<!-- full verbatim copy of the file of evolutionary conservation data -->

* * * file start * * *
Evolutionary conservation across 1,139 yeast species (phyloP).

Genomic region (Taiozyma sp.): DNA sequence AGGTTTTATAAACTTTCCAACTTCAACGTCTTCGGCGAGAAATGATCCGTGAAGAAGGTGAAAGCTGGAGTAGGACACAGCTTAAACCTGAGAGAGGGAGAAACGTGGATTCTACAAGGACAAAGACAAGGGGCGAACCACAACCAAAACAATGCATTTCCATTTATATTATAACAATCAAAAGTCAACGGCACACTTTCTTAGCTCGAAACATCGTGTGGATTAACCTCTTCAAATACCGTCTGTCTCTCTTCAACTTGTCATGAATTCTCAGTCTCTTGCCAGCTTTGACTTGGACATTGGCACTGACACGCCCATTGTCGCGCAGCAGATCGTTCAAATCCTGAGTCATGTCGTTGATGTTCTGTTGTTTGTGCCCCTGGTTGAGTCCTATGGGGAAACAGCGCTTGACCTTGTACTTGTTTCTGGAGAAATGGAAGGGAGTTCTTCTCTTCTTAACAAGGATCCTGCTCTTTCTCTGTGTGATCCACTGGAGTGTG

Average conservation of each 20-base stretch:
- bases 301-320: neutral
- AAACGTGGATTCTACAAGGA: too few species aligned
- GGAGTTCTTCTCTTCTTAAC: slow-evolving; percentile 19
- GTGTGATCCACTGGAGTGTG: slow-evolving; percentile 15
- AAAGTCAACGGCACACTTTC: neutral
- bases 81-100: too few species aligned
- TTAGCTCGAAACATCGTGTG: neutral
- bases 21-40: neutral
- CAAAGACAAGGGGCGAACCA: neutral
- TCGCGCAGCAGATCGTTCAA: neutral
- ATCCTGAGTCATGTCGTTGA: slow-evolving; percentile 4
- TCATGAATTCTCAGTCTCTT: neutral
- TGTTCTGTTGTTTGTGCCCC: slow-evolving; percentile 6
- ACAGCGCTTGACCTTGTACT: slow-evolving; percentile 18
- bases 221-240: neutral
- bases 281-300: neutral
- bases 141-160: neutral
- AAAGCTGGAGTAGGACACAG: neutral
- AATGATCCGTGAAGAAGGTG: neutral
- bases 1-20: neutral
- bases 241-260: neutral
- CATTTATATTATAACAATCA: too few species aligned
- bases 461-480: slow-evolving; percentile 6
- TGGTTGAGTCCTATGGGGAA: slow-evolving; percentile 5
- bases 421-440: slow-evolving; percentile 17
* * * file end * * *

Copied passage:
Evolutionary conservation across 1,139 yeast species (phyloP).

Genomic region (Taiozyma sp.): DNA sequence AGGTTTTATAAACTTTCCAACTTCAACGTCTTCGGCGAGAAATGATCCGTGAAGAAGGTGAAAGCTGGAGTAGGACACAGCTTAAACCTGAGAGAGGGAGAAACGTGGATTCTACAAGGACAAAGACAAGGGGCGAACCACAACCAAAACAATGCATTTCCATTTATATTATAACAATCAAAAGTCAACGGCACACTTTCTTAGCTCGAAACATCGTGTGGATTAACCTCTTCAAATACCGTCTGTCTCTCTTCAACTTGTCATGAATTCTCAGTCTCTTGCCAGCTTTGACTTGGACATTGGCACTGACACGCCCATTGTCGCGCAGCAGATCGTTCAAATCCTGAGTCATGTCGTTGATGTTCTGTTGTTTGTGCCCCTGGTTGAGTCCTATGGGGAAACAGCGCTTGACCTTGTACTTGTTTCTGGAGAAATGGAAGGGAGTTCTTCTCTTCTTAACAAGGATCCTGCTCTTTCTCTGTGTGATCCACTGGAGTGTG

Average conservation of each 20-base stretch:
- bases 301-320: neutral
- AAACGTGGATTCTACAAGGA: too few species aligned
- GGAGTTCTTCTCTTCTTAAC: slow-evolving; percentile 19
- GTGTGATCCACTGGAGTGTG: slow-evolving; percentile 15
- AAAGTCAACGGCACACTTTC: neutral
- bases 81-100: too few species aligned
- TTAGCTCGAAACATCGTGTG: neutral
- bases 21-40: neutral
- CAAAGACAAGGGGCGAACCA: neutral
- TCGCGCAGCAGATCGTTCAA: neutral
- ATCCTGAGTCATGTCGTTGA: slow-evolving; percentile 4
- TCATGAATTCTCAGTCTCTT: neutral
- TGTTCTGTTGTTTGTGCCCC: slow-evolving; percentile 6
- ACAGCGCTTGACCTTGTACT: slow-evolving; percentile 18
- bases 221-240: neutral
- bases 281-300: neutral
- bases 141-160: neutral
- AAAGCTGGAGTAGGACACAG: neutral
- AATGATCCGTGAAGAAGGTG: neutral
- bases 1-20: neutral
- bases 241-260: neutral
- CATTTATATTATAACAATCA: too few species aligned
- bases 461-480: slow-evolving; percentile 6
- TGGTTGAGTCCTATGGGGAA: slow-evolving; percentile 5
- bases 421-440: slow-evolving; percentile 17